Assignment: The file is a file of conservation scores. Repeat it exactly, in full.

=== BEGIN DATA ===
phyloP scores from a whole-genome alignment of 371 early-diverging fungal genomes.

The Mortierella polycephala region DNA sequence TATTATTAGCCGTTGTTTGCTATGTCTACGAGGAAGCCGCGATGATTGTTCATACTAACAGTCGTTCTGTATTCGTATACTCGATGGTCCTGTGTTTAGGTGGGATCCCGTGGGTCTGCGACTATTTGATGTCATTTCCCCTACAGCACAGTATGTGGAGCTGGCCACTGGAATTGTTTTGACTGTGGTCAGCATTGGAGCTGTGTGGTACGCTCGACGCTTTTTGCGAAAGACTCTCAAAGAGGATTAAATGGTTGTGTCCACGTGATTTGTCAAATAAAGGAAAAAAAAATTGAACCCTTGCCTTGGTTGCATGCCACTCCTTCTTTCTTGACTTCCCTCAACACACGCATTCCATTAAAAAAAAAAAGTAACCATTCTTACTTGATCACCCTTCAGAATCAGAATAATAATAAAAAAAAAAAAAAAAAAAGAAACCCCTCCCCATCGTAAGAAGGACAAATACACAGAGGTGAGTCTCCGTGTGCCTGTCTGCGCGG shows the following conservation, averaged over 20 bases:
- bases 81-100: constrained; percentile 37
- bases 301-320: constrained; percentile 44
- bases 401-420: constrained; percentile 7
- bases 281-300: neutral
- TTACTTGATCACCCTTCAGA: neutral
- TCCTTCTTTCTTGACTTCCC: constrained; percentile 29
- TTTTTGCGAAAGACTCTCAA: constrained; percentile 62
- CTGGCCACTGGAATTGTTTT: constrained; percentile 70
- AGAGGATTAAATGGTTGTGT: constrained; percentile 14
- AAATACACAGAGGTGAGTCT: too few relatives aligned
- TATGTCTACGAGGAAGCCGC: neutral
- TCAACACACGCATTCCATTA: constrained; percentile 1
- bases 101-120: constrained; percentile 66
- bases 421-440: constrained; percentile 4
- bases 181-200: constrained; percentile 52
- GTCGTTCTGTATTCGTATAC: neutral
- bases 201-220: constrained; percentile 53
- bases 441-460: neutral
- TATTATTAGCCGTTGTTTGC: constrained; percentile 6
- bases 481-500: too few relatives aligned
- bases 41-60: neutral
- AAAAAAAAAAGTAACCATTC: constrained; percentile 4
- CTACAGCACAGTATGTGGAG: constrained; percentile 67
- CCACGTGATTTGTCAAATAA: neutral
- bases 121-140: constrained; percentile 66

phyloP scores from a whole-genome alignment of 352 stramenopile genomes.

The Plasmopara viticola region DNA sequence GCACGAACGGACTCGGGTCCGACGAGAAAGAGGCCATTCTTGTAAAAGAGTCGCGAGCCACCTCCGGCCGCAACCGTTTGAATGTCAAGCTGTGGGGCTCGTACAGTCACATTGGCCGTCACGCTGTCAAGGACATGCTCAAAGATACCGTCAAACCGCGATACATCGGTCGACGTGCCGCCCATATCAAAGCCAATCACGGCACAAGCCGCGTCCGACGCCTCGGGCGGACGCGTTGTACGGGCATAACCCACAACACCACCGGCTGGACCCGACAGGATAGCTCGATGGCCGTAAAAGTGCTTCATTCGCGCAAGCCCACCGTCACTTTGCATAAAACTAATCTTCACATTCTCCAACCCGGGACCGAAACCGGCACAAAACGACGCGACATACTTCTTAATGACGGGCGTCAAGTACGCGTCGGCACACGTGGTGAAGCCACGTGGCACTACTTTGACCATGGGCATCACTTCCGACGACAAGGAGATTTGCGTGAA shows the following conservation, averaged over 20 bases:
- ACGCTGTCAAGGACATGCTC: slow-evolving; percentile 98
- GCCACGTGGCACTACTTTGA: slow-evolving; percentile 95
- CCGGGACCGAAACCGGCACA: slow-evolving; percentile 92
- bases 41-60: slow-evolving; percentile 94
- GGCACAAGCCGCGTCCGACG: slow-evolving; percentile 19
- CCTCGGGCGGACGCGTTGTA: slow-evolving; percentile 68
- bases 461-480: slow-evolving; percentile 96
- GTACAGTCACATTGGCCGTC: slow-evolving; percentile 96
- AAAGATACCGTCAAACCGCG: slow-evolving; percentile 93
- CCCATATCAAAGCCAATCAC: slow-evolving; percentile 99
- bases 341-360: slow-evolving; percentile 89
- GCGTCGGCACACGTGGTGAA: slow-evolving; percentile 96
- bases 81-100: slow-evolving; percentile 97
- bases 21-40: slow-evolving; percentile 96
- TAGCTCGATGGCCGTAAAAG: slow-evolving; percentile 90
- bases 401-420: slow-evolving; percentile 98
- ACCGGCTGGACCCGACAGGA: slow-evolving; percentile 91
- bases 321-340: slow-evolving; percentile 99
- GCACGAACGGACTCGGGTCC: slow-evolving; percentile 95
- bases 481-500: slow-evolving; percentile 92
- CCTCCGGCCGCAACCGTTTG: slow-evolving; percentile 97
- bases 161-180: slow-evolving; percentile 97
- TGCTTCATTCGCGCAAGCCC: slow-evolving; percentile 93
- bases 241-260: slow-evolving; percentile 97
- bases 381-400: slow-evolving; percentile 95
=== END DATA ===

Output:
phyloP scores from a whole-genome alignment of 371 early-diverging fungal genomes.

The Mortierella polycephala region DNA sequence TATTATTAGCCGTTGTTTGCTATGTCTACGAGGAAGCCGCGATGATTGTTCATACTAACAGTCGTTCTGTATTCGTATACTCGATGGTCCTGTGTTTAGGTGGGATCCCGTGGGTCTGCGACTATTTGATGTCATTTCCCCTACAGCACAGTATGTGGAGCTGGCCACTGGAATTGTTTTGACTGTGGTCAGCATTGGAGCTGTGTGGTACGCTCGACGCTTTTTGCGAAAGACTCTCAAAGAGGATTAAATGGTTGTGTCCACGTGATTTGTCAAATAAAGGAAAAAAAAATTGAACCCTTGCCTTGGTTGCATGCCACTCCTTCTTTCTTGACTTCCCTCAACACACGCATTCCATTAAAAAAAAAAAGTAACCATTCTTACTTGATCACCCTTCAGAATCAGAATAATAATAAAAAAAAAAAAAAAAAAAGAAACCCCTCCCCATCGTAAGAAGGACAAATACACAGAGGTGAGTCTCCGTGTGCCTGTCTGCGCGG shows the following conservation, averaged over 20 bases:
- bases 81-100: constrained; percentile 37
- bases 301-320: constrained; percentile 44
- bases 401-420: constrained; percentile 7
- bases 281-300: neutral
- TTACTTGATCACCCTTCAGA: neutral
- TCCTTCTTTCTTGACTTCCC: constrained; percentile 29
- TTTTTGCGAAAGACTCTCAA: constrained; percentile 62
- CTGGCCACTGGAATTGTTTT: constrained; percentile 70
- AGAGGATTAAATGGTTGTGT: constrained; percentile 14
- AAATACACAGAGGTGAGTCT: too few relatives aligned
- TATGTCTACGAGGAAGCCGC: neutral
- TCAACACACGCATTCCATTA: constrained; percentile 1
- bases 101-120: constrained; percentile 66
- bases 421-440: constrained; percentile 4
- bases 181-200: constrained; percentile 52
- GTCGTTCTGTATTCGTATAC: neutral
- bases 201-220: constrained; percentile 53
- bases 441-460: neutral
- TATTATTAGCCGTTGTTTGC: constrained; percentile 6
- bases 481-500: too few relatives aligned
- bases 41-60: neutral
- AAAAAAAAAAGTAACCATTC: constrained; percentile 4
- CTACAGCACAGTATGTGGAG: constrained; percentile 67
- CCACGTGATTTGTCAAATAA: neutral
- bases 121-140: constrained; percentile 66

phyloP scores from a whole-genome alignment of 352 stramenopile genomes.

The Plasmopara viticola region DNA sequence GCACGAACGGACTCGGGTCCGACGAGAAAGAGGCCATTCTTGTAAAAGAGTCGCGAGCCACCTCCGGCCGCAACCGTTTGAATGTCAAGCTGTGGGGCTCGTACAGTCACATTGGCCGTCACGCTGTCAAGGACATGCTCAAAGATACCGTCAAACCGCGATACATCGGTCGACGTGCCGCCCATATCAAAGCCAATCACGGCACAAGCCGCGTCCGACGCCTCGGGCGGACGCGTTGTACGGGCATAACCCACAACACCACCGGCTGGACCCGACAGGATAGCTCGATGGCCGTAAAAGTGCTTCATTCGCGCAAGCCCACCGTCACTTTGCATAAAACTAATCTTCACATTCTCCAACCCGGGACCGAAACCGGCACAAAACGACGCGACATACTTCTTAATGACGGGCGTCAAGTACGCGTCGGCACACGTGGTGAAGCCACGTGGCACTACTTTGACCATGGGCATCACTTCCGACGACAAGGAGATTTGCGTGAA shows the following conservation, averaged over 20 bases:
- ACGCTGTCAAGGACATGCTC: slow-evolving; percentile 98
- GCCACGTGGCACTACTTTGA: slow-evolving; percentile 95
- CCGGGACCGAAACCGGCACA: slow-evolving; percentile 92
- bases 41-60: slow-evolving; percentile 94
- GGCACAAGCCGCGTCCGACG: slow-evolving; percentile 19
- CCTCGGGCGGACGCGTTGTA: slow-evolving; percentile 68
- bases 461-480: slow-evolving; percentile 96
- GTACAGTCACATTGGCCGTC: slow-evolving; percentile 96
- AAAGATACCGTCAAACCGCG: slow-evolving; percentile 93
- CCCATATCAAAGCCAATCAC: slow-evolving; percentile 99
- bases 341-360: slow-evolving; percentile 89
- GCGTCGGCACACGTGGTGAA: slow-evolving; percentile 96
- bases 81-100: slow-evolving; percentile 97
- bases 21-40: slow-evolving; percentile 96
- TAGCTCGATGGCCGTAAAAG: slow-evolving; percentile 90
- bases 401-420: slow-evolving; percentile 98
- ACCGGCTGGACCCGACAGGA: slow-evolving; percentile 91
- bases 321-340: slow-evolving; percentile 99
- GCACGAACGGACTCGGGTCC: slow-evolving; percentile 95
- bases 481-500: slow-evolving; percentile 92
- CCTCCGGCCGCAACCGTTTG: slow-evolving; percentile 97
- bases 161-180: slow-evolving; percentile 97
- TGCTTCATTCGCGCAAGCCC: slow-evolving; percentile 93
- bases 241-260: slow-evolving; percentile 97
- bases 381-400: slow-evolving; percentile 95